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Neth J Med. 2008 May;66(5):191-5.

Chronic hepatitis C responds poorly to combination therapy in chronic hepatis B carriers.

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  • 1Department Gastroenterology, Cerrahpasa Medical Faculty, Istanbul University, Istanbul, Turkey.



The effect of conventional interferon-based therapy of hepatitis B virus (HBV) and hepatitis C virus (HCV) dual infection is controversial. Yet, no studies have been carried out into pegylated interferon treatment for chronic HBV/HCV coinfection. We aimed to evaluate the response rate and side effects of conventional or pegylated interferon combined with ribavirin on chronic HBV/HCV coinfection therapy.


The study included 36 chronic hepatitis patients (M/F: 28/8, mean age 47+/-12 years) who were positive for HBsAg and anti-HCV. They were tested for the presence of HBV-DNA by hybridisation assay, and the samples giving negative results were retested by polymerase chain reaction (PCR). All patients were tested for HCV-RNA using PCR, and the HCV genotype was determined.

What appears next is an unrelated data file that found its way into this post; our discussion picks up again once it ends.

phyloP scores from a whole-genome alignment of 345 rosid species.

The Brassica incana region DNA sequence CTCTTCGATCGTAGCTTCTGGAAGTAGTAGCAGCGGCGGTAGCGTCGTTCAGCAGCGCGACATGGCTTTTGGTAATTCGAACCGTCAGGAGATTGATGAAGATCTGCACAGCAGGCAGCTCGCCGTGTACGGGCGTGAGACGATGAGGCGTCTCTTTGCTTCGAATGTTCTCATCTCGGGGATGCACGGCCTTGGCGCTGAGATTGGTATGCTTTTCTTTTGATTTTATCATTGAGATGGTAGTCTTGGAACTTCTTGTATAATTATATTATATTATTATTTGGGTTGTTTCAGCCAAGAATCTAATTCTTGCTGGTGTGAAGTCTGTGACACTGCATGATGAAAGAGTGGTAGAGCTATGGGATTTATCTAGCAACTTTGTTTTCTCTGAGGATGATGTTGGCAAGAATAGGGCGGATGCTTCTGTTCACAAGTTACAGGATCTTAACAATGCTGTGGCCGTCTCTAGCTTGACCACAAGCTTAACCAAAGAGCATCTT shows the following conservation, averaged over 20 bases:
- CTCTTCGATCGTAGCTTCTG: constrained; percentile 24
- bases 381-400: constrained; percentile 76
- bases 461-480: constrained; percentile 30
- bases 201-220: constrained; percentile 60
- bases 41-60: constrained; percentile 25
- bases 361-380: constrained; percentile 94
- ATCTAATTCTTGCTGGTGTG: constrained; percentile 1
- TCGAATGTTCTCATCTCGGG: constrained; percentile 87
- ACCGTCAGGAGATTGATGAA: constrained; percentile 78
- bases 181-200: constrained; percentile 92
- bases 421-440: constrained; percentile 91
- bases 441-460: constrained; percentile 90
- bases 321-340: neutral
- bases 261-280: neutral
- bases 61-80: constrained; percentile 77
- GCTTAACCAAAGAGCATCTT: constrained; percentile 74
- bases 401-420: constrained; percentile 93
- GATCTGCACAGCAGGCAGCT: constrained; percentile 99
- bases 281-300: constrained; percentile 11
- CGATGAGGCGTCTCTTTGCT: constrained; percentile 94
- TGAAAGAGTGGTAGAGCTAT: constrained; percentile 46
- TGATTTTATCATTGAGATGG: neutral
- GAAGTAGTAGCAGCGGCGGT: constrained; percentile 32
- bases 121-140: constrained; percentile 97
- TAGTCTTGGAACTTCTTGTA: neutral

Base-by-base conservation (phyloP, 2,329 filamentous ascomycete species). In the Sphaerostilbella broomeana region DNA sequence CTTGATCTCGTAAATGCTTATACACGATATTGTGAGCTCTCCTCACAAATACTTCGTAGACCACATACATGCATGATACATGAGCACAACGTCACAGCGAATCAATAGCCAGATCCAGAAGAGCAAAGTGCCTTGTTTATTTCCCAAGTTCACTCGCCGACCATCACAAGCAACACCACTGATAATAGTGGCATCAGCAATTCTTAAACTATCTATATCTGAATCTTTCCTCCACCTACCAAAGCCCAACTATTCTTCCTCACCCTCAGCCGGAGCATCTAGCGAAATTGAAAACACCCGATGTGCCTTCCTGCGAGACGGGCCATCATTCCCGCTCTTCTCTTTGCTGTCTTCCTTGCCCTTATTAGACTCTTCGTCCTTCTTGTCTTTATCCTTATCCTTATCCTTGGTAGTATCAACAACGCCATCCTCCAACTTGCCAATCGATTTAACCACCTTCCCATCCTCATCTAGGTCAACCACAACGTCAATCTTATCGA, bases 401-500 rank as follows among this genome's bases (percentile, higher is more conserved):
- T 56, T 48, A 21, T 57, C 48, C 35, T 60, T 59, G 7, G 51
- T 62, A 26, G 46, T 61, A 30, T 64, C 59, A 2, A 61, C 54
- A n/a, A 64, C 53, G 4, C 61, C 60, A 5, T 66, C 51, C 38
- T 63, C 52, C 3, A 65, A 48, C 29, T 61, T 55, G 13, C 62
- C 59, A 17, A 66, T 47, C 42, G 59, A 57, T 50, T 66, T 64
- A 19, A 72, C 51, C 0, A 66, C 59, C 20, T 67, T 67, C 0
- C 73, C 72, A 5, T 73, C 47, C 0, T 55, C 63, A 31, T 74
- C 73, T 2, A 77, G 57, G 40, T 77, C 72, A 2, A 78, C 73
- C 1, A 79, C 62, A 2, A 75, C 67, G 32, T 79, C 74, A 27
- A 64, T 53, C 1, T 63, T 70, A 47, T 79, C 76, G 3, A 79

Nineteen patients were given standard interferon either alone or in combination with ribavirin, whereas 17 were given pegylated interferon and ribavirin combination therapy. None of the patients had HBV-DNA positivity; however, all had HCV-RNA detectable by PCR. All the patients had HCV genotype 1b. The mean alanine aminotransferase and aspartate aminotransferase levels were 118+/-65 U/l and 90+/-95 U/l respectively. Five patients in each group discontinued the treatment due to side effects. Only two patients (one from each group) reached sustained virological response.


Neither pegylated nor conventional interferon based regimes were effective for HBV/HCV coinfection, in which the dominant virus was HCV. Pegylated interferon and ribavirin therapy was not superior to conventional interferon based regimes in the treatment of HBV/HCV coinfection.

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